788 the algebraic--multi grid method, see~\Ref{AMG}. This method can be used as linear solver method but is more robust when used
789 in a preconditioner.
790 \end{memberdesc}
791
792 \begin{memberdesc}[SolverOptions]{GAUSS_SEIDEL}
793 the symmetric Gauss-Seidel preconditioner, see~\Ref{Saad}.
794 \member{getNumSweeps()} is the number of sweeps used.
795 \end{memberdesc}
796
797 \begin{memberdesc}[SolverOptions]{RILU}
798 relaxed incomplete LU factorization preconditioner, see~\Ref{RELAXILU}. This method is similar to \ILU0 but dropped elements are added to the main diagonal
799 with the relaxation factor \member{getRelaxationFactor}
800 \end{memberdesc}
801
802 \begin{memberdesc}[SolverOptions]{REC_ILU}
803 recursive incomplete LU factorization preconditioner, see~\Ref{RILU}. This method is similar to \ILU0 but applies reordering during the factorization.
804 \end{memberdesc}
805
806 \begin{memberdesc}[SolverOptions]{NO_REORDERING}
807 no ordering is used during factorization.
808 \end{memberdesc}
809
810 \begin{memberdesc}[SolverOptions]{DEFAULT_REORDERING}
811 the default reordering method during factorization.
812 \end{memberdesc}
813
814 \begin{memberdesc}[SolverOptions]{MINIMUM_FILL_IN}
815 applies reordering before factorization using a fill-in minimization strategy. You have to check with the particular solver library or
816 linear solver package if this is supported. In any case, it is advisable to apply reordering on the mesh to minimize fill-in.
817 \end{memberdesc}
818
819 \begin{memberdesc}[SolverOptions]{NESTED_DISSECTION}
820 applies reordering before factorization using a nested dissection strategy. You have to check with the particular solver library or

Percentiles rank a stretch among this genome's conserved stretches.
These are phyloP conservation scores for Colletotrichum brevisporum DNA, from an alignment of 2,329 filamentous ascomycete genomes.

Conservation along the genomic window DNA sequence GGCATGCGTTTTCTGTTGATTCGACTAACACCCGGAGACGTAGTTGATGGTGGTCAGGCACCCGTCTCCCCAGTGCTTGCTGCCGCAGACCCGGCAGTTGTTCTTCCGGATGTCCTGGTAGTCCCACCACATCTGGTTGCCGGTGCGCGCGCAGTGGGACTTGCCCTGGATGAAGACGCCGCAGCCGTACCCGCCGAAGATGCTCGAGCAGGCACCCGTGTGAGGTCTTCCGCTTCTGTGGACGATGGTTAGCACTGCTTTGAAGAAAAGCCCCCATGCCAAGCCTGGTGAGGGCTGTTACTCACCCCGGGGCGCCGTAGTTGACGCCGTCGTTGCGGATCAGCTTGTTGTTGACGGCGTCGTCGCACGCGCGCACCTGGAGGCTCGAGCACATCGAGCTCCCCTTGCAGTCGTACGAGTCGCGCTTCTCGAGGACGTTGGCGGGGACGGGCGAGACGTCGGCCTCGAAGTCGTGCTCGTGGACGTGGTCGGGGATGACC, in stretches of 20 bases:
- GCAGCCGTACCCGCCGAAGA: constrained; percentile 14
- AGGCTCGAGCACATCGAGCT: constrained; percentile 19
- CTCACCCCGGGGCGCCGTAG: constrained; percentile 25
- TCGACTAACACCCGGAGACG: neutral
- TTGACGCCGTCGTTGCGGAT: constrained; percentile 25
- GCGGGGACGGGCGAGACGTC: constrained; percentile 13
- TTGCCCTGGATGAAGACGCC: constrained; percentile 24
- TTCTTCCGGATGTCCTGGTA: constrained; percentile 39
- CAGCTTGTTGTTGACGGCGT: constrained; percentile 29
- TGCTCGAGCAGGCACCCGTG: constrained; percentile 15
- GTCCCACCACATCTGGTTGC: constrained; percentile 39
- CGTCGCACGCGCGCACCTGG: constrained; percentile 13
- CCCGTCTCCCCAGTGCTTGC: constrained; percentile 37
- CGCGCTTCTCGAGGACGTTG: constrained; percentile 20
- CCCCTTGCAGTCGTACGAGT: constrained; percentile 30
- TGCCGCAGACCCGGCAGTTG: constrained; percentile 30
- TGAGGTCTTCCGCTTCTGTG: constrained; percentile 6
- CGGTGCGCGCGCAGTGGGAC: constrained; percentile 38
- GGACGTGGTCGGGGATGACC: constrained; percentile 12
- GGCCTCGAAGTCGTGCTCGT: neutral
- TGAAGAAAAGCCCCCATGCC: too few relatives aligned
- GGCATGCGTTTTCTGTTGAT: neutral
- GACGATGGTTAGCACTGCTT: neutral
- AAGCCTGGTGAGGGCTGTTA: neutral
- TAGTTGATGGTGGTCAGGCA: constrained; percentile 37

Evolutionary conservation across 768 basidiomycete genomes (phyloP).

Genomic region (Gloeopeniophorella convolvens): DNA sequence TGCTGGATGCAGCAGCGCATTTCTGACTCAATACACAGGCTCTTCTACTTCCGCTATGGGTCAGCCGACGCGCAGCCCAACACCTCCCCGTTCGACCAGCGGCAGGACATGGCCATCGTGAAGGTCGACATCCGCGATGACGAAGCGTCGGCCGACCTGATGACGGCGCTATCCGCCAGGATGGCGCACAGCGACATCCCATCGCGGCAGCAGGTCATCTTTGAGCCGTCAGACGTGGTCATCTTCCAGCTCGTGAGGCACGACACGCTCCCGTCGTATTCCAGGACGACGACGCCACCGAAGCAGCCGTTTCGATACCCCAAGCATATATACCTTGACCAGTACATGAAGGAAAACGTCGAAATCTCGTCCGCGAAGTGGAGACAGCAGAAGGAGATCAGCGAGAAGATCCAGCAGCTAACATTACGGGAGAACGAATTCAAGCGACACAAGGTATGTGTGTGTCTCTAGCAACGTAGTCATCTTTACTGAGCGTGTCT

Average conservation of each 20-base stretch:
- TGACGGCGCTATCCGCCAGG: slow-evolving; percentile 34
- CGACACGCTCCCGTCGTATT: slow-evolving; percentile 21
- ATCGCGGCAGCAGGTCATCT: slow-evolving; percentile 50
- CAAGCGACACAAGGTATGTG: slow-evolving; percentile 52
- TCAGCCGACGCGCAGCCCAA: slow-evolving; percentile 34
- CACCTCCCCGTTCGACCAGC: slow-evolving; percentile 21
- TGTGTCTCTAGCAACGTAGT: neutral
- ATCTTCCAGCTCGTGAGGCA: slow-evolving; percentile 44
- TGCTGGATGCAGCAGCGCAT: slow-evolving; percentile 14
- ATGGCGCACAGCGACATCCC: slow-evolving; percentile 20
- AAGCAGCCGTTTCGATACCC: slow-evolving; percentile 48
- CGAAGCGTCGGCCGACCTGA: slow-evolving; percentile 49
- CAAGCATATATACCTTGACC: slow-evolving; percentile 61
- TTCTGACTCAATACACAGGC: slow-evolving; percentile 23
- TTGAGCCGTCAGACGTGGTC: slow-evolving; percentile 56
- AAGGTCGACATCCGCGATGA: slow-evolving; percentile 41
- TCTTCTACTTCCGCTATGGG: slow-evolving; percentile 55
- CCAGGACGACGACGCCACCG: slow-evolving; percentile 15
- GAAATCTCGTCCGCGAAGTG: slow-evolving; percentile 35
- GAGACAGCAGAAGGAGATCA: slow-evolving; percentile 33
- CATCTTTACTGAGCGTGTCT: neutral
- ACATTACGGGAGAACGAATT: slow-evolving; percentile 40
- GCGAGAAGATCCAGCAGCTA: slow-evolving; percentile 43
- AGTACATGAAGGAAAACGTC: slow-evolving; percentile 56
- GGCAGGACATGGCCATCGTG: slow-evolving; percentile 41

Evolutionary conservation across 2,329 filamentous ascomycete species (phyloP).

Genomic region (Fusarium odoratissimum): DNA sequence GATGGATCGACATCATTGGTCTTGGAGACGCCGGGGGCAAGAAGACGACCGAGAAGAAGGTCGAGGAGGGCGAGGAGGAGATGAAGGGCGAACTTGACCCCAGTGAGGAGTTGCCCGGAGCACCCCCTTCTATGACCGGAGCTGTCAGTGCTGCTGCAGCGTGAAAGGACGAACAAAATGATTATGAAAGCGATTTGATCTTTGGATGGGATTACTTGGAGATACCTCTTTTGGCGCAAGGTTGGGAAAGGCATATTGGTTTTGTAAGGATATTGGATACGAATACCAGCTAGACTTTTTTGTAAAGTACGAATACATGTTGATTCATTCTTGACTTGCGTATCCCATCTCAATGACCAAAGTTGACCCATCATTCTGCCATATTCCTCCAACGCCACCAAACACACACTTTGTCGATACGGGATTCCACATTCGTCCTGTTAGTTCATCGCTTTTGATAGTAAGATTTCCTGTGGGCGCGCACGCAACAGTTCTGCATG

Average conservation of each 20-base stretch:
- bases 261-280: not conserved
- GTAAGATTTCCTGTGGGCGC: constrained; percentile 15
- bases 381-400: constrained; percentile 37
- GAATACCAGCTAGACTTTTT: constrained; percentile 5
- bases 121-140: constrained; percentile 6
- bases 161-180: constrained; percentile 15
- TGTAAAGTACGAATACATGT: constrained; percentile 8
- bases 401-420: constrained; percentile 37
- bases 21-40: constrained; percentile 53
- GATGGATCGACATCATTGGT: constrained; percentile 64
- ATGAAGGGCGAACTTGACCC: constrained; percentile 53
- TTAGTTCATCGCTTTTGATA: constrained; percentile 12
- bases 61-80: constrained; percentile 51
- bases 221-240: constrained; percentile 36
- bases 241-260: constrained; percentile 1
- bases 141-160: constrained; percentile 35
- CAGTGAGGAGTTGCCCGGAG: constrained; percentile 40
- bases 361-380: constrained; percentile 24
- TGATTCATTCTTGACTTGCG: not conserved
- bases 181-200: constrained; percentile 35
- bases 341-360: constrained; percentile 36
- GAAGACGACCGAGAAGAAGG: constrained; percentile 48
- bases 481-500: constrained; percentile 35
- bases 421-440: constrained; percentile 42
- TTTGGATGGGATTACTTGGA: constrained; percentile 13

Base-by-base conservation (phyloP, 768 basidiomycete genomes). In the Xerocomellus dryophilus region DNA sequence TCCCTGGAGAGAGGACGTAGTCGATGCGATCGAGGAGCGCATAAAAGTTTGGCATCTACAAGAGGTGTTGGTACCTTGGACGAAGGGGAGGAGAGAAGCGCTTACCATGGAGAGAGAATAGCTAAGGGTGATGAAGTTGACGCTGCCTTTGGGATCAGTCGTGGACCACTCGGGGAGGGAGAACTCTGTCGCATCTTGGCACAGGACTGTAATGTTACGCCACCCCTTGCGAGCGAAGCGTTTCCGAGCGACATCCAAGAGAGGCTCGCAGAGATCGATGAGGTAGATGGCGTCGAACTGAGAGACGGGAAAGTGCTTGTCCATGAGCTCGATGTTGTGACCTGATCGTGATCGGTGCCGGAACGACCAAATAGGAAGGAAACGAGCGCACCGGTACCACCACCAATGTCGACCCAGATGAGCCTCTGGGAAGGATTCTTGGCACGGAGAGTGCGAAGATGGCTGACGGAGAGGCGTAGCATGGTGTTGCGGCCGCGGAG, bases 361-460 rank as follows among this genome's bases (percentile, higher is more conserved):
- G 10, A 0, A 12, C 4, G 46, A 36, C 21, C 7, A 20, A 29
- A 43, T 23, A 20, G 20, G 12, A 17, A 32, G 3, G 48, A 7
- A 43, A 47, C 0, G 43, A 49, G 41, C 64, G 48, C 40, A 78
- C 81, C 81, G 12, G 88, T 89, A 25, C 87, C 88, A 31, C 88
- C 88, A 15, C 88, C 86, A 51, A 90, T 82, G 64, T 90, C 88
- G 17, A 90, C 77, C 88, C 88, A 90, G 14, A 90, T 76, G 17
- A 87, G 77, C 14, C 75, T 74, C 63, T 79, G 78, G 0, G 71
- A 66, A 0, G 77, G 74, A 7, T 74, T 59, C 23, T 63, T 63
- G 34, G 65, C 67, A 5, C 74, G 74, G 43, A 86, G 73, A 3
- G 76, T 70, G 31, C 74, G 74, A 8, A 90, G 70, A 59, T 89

821 linear solver package if this is supported. In any case, it is advisable to apply reordering on the mesh to minimize fill-in.
822 \end{memberdesc}
823
824 \begin{memberdesc}[SolverOptions]{TRILINOS}
825 the Trilinos library is used as a solver~\Ref{TRILINOS}
826 \end{memberdesc}
827
828 \begin{memberdesc}[SolverOptions]{SUPER_LU}
829 the SuperLU library is used as a solver~\Ref{SuperLU}
830 \end{memberdesc}
831
832 \begin{memberdesc}[SolverOptions]{PASTIX}
833 the Pastix library is used as a solver~\Ref{PASTIX}
834 \end{memberdesc}
835
836
837 \begin{memberdesc}[SolverOptions]{YAIR_SHAPIRA_COARSENING}
838 \AMG coarsening method by Yair-Shapira
839 \end{memberdesc}
840
841 \begin{memberdesc}[SolverOptions]{RUGE_STUEBEN_COARSENING} \AMG coarsening method by Ruge and Stueben
842 \end{memberdesc}
843
844 \begin{memberdesc}[SolverOptions]{AGGREGATION_COARSENING} \AMG coarsening using (symmetric) aggregation
845 \end{memberdesc}
846
847 \begin{memberdesc}[SolverOptions]{NO_PRECONDITIONER}
848 no preconditioner is applied.
849 \end{memberdesc}
850